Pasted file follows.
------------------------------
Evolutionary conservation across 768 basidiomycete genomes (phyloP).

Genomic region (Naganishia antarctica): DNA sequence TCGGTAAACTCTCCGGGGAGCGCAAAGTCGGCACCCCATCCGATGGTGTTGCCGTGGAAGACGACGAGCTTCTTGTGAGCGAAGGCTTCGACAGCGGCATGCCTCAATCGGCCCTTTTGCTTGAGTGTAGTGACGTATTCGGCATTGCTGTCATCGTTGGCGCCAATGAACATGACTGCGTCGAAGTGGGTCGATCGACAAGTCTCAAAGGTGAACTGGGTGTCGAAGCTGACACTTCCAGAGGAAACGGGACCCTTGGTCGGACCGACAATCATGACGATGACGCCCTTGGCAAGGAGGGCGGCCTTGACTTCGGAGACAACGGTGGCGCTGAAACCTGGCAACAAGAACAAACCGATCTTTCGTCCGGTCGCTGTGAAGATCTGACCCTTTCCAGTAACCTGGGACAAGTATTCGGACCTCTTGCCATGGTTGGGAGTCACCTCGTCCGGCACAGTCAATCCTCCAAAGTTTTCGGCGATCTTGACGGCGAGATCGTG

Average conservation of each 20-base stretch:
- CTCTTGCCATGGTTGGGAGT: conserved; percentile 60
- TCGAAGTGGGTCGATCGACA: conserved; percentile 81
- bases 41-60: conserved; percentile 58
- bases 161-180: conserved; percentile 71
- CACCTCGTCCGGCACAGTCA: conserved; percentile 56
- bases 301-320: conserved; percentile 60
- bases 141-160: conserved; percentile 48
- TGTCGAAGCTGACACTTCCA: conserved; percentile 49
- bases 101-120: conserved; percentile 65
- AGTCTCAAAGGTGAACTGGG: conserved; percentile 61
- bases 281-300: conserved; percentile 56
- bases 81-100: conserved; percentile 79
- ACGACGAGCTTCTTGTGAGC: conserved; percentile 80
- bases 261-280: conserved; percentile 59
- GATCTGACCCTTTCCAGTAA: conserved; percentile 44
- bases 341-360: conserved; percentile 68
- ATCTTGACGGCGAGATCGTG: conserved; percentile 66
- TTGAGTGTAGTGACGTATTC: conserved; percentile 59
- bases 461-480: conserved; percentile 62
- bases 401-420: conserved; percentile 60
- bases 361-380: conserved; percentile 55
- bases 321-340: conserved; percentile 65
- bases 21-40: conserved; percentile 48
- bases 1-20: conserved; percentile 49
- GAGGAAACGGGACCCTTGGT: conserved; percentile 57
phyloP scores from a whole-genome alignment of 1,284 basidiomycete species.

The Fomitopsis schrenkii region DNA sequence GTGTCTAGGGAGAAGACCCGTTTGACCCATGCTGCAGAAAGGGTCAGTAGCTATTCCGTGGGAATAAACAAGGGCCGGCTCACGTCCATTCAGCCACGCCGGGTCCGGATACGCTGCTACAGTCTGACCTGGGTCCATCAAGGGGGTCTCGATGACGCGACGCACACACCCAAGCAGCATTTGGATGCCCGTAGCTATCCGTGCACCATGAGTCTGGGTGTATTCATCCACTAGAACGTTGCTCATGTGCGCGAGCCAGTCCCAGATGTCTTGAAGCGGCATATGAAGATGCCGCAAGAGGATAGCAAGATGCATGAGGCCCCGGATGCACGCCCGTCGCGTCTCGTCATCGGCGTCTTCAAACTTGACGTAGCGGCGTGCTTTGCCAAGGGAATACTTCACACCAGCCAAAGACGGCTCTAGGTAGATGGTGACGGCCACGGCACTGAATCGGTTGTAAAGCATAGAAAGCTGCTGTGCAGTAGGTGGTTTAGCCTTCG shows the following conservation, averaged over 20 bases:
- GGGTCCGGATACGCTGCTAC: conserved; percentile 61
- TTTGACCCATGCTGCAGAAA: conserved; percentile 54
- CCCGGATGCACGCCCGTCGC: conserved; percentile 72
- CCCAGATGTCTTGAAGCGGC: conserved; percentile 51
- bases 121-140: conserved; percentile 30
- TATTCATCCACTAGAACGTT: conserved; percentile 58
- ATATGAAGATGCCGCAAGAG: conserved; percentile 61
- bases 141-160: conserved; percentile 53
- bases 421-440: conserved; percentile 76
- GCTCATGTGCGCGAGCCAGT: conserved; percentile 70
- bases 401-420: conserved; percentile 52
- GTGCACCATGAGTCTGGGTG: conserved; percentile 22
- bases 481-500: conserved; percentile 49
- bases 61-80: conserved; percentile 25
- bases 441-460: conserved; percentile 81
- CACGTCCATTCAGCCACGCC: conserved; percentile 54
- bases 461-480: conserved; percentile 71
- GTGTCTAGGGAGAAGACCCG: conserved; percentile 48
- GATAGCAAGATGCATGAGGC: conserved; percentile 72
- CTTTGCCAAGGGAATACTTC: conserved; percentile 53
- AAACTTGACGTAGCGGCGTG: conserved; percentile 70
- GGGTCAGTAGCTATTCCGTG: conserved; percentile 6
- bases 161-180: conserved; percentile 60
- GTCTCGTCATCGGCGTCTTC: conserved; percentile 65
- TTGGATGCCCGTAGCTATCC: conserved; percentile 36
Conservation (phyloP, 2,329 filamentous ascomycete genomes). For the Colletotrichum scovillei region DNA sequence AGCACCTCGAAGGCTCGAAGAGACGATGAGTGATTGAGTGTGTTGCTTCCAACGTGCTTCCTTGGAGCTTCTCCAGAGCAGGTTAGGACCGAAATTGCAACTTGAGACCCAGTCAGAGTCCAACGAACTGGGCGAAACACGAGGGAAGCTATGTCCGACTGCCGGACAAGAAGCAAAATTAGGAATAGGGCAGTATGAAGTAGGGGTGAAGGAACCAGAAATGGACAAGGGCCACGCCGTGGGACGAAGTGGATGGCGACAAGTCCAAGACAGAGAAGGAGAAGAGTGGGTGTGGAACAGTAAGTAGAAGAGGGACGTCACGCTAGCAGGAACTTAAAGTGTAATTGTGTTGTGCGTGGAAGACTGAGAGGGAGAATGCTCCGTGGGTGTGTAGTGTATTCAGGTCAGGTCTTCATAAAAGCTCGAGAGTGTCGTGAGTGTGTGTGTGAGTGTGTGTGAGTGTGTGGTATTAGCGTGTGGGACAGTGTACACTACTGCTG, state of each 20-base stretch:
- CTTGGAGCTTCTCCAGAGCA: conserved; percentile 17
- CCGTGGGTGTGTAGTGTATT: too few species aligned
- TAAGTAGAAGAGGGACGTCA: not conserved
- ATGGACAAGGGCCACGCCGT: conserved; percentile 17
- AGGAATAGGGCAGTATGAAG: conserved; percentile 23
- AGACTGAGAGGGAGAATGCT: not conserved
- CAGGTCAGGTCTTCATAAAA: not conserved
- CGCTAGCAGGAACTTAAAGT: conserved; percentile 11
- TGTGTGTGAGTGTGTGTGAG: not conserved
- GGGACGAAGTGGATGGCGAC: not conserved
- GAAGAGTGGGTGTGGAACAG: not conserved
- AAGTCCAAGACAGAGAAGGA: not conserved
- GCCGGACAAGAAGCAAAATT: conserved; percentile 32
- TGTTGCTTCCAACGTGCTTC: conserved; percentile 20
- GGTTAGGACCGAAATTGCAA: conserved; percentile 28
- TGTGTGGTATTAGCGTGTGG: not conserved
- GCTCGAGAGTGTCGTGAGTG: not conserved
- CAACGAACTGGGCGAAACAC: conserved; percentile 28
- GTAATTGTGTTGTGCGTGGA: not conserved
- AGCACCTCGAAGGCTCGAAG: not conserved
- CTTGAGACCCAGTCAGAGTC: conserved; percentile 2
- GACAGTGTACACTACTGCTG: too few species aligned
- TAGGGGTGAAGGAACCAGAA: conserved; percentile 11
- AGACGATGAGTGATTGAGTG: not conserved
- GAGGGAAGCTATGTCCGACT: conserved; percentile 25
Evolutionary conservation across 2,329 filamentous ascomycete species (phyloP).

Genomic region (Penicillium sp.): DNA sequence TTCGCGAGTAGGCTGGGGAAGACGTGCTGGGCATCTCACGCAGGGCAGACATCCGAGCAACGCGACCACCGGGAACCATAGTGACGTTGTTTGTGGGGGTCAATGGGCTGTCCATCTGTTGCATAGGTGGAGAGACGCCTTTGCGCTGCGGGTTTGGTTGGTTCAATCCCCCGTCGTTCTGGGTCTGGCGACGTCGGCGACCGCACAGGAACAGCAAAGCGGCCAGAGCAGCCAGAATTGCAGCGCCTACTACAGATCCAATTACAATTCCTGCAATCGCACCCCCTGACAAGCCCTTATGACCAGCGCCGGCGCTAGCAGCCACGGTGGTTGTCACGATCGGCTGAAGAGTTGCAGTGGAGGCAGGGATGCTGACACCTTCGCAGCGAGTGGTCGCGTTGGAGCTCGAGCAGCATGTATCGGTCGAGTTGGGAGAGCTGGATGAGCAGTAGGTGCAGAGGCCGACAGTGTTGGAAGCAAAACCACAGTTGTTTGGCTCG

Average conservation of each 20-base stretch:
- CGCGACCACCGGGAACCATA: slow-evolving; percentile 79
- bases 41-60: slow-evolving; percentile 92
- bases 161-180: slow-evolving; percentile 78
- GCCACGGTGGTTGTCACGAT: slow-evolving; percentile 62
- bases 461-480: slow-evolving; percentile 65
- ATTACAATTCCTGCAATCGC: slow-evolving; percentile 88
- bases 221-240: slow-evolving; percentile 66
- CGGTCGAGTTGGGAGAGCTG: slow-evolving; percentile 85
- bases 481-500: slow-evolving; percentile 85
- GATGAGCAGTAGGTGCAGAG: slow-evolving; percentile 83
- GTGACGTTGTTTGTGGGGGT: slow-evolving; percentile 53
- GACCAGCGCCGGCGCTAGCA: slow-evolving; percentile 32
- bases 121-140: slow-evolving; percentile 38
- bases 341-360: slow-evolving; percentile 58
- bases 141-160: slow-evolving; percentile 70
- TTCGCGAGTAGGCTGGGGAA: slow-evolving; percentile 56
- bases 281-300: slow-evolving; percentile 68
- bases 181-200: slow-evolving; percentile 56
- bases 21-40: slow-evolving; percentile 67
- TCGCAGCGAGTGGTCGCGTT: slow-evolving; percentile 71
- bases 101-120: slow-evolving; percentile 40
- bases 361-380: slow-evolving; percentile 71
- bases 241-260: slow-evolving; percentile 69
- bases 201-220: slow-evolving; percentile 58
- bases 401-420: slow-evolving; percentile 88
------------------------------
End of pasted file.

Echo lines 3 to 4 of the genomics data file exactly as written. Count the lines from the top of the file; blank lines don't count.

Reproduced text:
Average conservation of each 20-base stretch:
- CTCTTGCCATGGTTGGGAGT: conserved; percentile 60